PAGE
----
Review: German nu-disco duo Satin Jackets is back on Eskimo Recordings with a tasty collection of cuts from the vaults. The majority of the material on Diamonds Are Forever - save for a couple of unreleased exclusives and reworks - originally came out on various obscure compilations and EPs earlier in the decade. There's natural plenty to enjoy, from the swirling, sun-kissed dreaminess of opener "Latin Jackets" and the sparkling, loved-up synth-pop-goes-Balearic-house brilliance of "Hollywood", to the breezy, beach-friendly cheeriness of EP standout "How Long Can I Wait For You". The EP also offers a chance to own two sought-after Satin Jackets remixes, with their nu-disco/deep house fusion re-make of Novika's "Miss Mood" standing out.
Review: The Socialists are a pan-European (and Russian!) electro-pop supergroup and this their first project for Glam Jam. "Only This Moment", as remixed in-house by KLar and PF, is an awesome exercise in Miami Vice-style yacht rock (i.e. the Jan Hammer kind). The shimmering digital production is all about azure skies, pastel suits, stubble and reclining poolside. The addition of truly authentic Michael McDonald-esque vocals, ensures that the listener ahem, keeps forgettin' it's not the 80s anymore. Satin Jackets keep the Balearic vibes on their mix, but add subtle disco claps and percussion for when the sun goes down and sunbathing turns to swaying at the yacht party.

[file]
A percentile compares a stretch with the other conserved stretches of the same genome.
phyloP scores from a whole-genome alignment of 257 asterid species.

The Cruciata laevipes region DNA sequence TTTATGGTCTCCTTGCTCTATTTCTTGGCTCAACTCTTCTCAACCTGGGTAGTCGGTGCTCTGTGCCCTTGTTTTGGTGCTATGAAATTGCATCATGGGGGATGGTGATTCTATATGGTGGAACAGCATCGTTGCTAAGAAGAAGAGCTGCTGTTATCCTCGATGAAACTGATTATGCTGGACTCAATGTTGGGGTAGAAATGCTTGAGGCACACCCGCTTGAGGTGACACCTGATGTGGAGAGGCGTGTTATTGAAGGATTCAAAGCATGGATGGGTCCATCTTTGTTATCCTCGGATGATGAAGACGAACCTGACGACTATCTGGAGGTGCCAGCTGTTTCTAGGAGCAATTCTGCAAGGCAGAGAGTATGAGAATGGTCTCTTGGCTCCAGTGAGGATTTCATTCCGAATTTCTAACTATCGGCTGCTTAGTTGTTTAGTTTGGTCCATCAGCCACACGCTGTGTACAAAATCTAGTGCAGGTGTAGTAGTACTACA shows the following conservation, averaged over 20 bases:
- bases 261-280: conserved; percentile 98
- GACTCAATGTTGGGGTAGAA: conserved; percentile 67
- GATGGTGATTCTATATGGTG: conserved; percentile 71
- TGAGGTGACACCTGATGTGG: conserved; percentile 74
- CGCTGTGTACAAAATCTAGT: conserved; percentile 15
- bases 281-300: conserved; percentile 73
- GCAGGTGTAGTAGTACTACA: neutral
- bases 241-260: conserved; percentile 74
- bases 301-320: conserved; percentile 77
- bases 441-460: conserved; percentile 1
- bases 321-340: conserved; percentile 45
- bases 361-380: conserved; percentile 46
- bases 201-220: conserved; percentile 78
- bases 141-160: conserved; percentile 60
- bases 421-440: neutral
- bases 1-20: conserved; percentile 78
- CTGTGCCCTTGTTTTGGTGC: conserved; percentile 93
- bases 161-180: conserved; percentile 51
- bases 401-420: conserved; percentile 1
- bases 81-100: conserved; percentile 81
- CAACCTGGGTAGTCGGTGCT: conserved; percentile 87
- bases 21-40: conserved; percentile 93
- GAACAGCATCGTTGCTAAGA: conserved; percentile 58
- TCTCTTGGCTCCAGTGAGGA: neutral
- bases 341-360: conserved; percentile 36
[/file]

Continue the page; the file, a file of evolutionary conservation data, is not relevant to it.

Review: Casio Social Club's haircut-obsessed imprint goes pop here, with Telsa Boy slapping down something that hovers somewhere between vintage New Order, Divine and Simple Minds. With Glam Rock beats. Odd? A little bit, though it has a quirky charm that's hard to resist. Remix-wise, there's plenty to enjoy, including two melancholic, piano-laden nudisco rubs from Satin Jackets (if you're not digging the vocal, there's an instrumental) and a full-on French synth-pop-goes-filter-funk rework (think Breakbot and Alain Braxe producing beardy babies) from Estate. Best of all, though, is Solila's ubeat remix, which has more than a touch of the Pet Shop Boys about it.
Review: Since launching last year, House of Disco Records has made something of a splash, offering an array of disco-influenced deep house cuts with a decidedly atmospheric flavour. Here they join forces with the similarly minded Dikso label for an expansive compilation featuring fresh cuts from both imprints' artists. There's much to admire, from the casual soulfulness of Nihan Solo's super-deep "Hey Girl" (inspired, perhaps, by dewy-eyed '80s soul) to the delay-laden, low-end wobble of Daniel Solar's "Hush" and Unsui's excellent slo-mo acid jam "Anata". Best of all, though, is Volta Cab's "What It Feels Like", a supreme example of super-sensual warm-up fare.